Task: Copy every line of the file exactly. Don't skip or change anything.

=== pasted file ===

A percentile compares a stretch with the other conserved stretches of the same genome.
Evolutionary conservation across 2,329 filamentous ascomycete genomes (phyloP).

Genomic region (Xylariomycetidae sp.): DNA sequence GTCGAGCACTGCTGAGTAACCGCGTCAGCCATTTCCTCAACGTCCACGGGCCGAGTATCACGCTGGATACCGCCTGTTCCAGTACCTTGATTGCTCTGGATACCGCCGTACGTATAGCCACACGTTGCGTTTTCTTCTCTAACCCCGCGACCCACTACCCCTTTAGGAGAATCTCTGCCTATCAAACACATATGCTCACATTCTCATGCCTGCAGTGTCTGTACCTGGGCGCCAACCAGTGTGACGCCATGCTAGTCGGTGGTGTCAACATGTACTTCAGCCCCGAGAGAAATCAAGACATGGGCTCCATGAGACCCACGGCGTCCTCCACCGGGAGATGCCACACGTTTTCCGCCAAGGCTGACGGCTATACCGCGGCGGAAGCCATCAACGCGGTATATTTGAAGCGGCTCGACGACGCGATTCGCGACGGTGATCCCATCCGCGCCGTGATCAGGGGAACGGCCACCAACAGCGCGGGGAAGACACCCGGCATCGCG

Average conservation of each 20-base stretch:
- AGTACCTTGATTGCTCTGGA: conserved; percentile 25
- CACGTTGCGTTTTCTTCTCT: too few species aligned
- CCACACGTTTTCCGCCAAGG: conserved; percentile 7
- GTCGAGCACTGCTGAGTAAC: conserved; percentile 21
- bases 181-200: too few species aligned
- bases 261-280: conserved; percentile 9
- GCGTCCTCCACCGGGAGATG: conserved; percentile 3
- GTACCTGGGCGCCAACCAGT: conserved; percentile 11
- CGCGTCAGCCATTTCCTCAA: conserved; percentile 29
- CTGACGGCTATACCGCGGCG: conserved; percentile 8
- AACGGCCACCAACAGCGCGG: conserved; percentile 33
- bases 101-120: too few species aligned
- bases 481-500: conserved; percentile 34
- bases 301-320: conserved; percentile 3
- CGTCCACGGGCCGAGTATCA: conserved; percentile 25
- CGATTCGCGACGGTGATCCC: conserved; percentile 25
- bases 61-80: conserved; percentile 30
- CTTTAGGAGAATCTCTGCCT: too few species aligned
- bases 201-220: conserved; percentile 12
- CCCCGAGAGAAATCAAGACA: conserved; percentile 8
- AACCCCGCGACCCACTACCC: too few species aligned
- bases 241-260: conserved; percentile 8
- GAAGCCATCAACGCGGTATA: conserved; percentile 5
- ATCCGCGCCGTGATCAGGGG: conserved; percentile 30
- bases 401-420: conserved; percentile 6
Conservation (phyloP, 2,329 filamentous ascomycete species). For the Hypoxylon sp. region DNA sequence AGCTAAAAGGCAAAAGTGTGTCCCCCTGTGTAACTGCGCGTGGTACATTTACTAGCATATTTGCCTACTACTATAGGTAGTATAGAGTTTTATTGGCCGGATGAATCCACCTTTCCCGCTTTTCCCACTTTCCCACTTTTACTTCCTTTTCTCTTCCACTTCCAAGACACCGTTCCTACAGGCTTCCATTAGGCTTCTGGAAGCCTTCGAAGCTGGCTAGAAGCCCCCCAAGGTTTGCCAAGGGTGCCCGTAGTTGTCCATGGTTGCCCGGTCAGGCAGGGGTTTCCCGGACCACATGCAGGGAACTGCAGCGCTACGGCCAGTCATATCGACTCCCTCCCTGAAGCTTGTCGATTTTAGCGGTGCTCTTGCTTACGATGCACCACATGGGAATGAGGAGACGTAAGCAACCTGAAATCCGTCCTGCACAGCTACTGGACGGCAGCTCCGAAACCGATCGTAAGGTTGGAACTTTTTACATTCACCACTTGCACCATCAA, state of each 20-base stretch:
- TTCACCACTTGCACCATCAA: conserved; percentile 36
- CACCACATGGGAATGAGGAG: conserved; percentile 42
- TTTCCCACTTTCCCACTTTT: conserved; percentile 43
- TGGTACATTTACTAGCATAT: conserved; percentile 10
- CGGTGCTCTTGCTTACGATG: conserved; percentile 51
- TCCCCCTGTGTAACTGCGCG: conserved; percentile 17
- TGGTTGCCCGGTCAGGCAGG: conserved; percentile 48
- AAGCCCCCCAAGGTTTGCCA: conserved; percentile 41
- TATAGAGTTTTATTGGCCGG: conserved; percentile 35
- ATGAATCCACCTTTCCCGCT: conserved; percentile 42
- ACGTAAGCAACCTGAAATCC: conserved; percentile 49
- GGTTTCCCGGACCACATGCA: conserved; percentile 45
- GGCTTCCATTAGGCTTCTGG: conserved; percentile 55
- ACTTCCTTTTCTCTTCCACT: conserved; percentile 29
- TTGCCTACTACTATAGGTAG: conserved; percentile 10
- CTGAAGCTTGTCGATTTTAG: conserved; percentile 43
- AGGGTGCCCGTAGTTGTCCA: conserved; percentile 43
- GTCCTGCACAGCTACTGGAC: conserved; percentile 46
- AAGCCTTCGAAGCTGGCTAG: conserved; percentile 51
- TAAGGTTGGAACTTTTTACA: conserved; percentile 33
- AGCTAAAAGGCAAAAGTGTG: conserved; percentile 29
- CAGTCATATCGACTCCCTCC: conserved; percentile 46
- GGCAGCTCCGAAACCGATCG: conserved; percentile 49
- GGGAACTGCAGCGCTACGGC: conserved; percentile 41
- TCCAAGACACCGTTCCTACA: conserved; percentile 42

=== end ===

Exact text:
A percentile compares a stretch with the other conserved stretches of the same genome.
Evolutionary conservation across 2,329 filamentous ascomycete genomes (phyloP).

Genomic region (Xylariomycetidae sp.): DNA sequence GTCGAGCACTGCTGAGTAACCGCGTCAGCCATTTCCTCAACGTCCACGGGCCGAGTATCACGCTGGATACCGCCTGTTCCAGTACCTTGATTGCTCTGGATACCGCCGTACGTATAGCCACACGTTGCGTTTTCTTCTCTAACCCCGCGACCCACTACCCCTTTAGGAGAATCTCTGCCTATCAAACACATATGCTCACATTCTCATGCCTGCAGTGTCTGTACCTGGGCGCCAACCAGTGTGACGCCATGCTAGTCGGTGGTGTCAACATGTACTTCAGCCCCGAGAGAAATCAAGACATGGGCTCCATGAGACCCACGGCGTCCTCCACCGGGAGATGCCACACGTTTTCCGCCAAGGCTGACGGCTATACCGCGGCGGAAGCCATCAACGCGGTATATTTGAAGCGGCTCGACGACGCGATTCGCGACGGTGATCCCATCCGCGCCGTGATCAGGGGAACGGCCACCAACAGCGCGGGGAAGACACCCGGCATCGCG

Average conservation of each 20-base stretch:
- AGTACCTTGATTGCTCTGGA: conserved; percentile 25
- CACGTTGCGTTTTCTTCTCT: too few species aligned
- CCACACGTTTTCCGCCAAGG: conserved; percentile 7
- GTCGAGCACTGCTGAGTAAC: conserved; percentile 21
- bases 181-200: too few species aligned
- bases 261-280: conserved; percentile 9
- GCGTCCTCCACCGGGAGATG: conserved; percentile 3
- GTACCTGGGCGCCAACCAGT: conserved; percentile 11
- CGCGTCAGCCATTTCCTCAA: conserved; percentile 29
- CTGACGGCTATACCGCGGCG: conserved; percentile 8
- AACGGCCACCAACAGCGCGG: conserved; percentile 33
- bases 101-120: too few species aligned
- bases 481-500: conserved; percentile 34
- bases 301-320: conserved; percentile 3
- CGTCCACGGGCCGAGTATCA: conserved; percentile 25
- CGATTCGCGACGGTGATCCC: conserved; percentile 25
- bases 61-80: conserved; percentile 30
- CTTTAGGAGAATCTCTGCCT: too few species aligned
- bases 201-220: conserved; percentile 12
- CCCCGAGAGAAATCAAGACA: conserved; percentile 8
- AACCCCGCGACCCACTACCC: too few species aligned
- bases 241-260: conserved; percentile 8
- GAAGCCATCAACGCGGTATA: conserved; percentile 5
- ATCCGCGCCGTGATCAGGGG: conserved; percentile 30
- bases 401-420: conserved; percentile 6
Conservation (phyloP, 2,329 filamentous ascomycete species). For the Hypoxylon sp. region DNA sequence AGCTAAAAGGCAAAAGTGTGTCCCCCTGTGTAACTGCGCGTGGTACATTTACTAGCATATTTGCCTACTACTATAGGTAGTATAGAGTTTTATTGGCCGGATGAATCCACCTTTCCCGCTTTTCCCACTTTCCCACTTTTACTTCCTTTTCTCTTCCACTTCCAAGACACCGTTCCTACAGGCTTCCATTAGGCTTCTGGAAGCCTTCGAAGCTGGCTAGAAGCCCCCCAAGGTTTGCCAAGGGTGCCCGTAGTTGTCCATGGTTGCCCGGTCAGGCAGGGGTTTCCCGGACCACATGCAGGGAACTGCAGCGCTACGGCCAGTCATATCGACTCCCTCCCTGAAGCTTGTCGATTTTAGCGGTGCTCTTGCTTACGATGCACCACATGGGAATGAGGAGACGTAAGCAACCTGAAATCCGTCCTGCACAGCTACTGGACGGCAGCTCCGAAACCGATCGTAAGGTTGGAACTTTTTACATTCACCACTTGCACCATCAA, state of each 20-base stretch:
- TTCACCACTTGCACCATCAA: conserved; percentile 36
- CACCACATGGGAATGAGGAG: conserved; percentile 42
- TTTCCCACTTTCCCACTTTT: conserved; percentile 43
- TGGTACATTTACTAGCATAT: conserved; percentile 10
- CGGTGCTCTTGCTTACGATG: conserved; percentile 51
- TCCCCCTGTGTAACTGCGCG: conserved; percentile 17
- TGGTTGCCCGGTCAGGCAGG: conserved; percentile 48
- AAGCCCCCCAAGGTTTGCCA: conserved; percentile 41
- TATAGAGTTTTATTGGCCGG: conserved; percentile 35
- ATGAATCCACCTTTCCCGCT: conserved; percentile 42
- ACGTAAGCAACCTGAAATCC: conserved; percentile 49
- GGTTTCCCGGACCACATGCA: conserved; percentile 45
- GGCTTCCATTAGGCTTCTGG: conserved; percentile 55
- ACTTCCTTTTCTCTTCCACT: conserved; percentile 29
- TTGCCTACTACTATAGGTAG: conserved; percentile 10
- CTGAAGCTTGTCGATTTTAG: conserved; percentile 43
- AGGGTGCCCGTAGTTGTCCA: conserved; percentile 43
- GTCCTGCACAGCTACTGGAC: conserved; percentile 46
- AAGCCTTCGAAGCTGGCTAG: conserved; percentile 51
- TAAGGTTGGAACTTTTTACA: conserved; percentile 33
- AGCTAAAAGGCAAAAGTGTG: conserved; percentile 29
- CAGTCATATCGACTCCCTCC: conserved; percentile 46
- GGCAGCTCCGAAACCGATCG: conserved; percentile 49
- GGGAACTGCAGCGCTACGGC: conserved; percentile 41
- TCCAAGACACCGTTCCTACA: conserved; percentile 42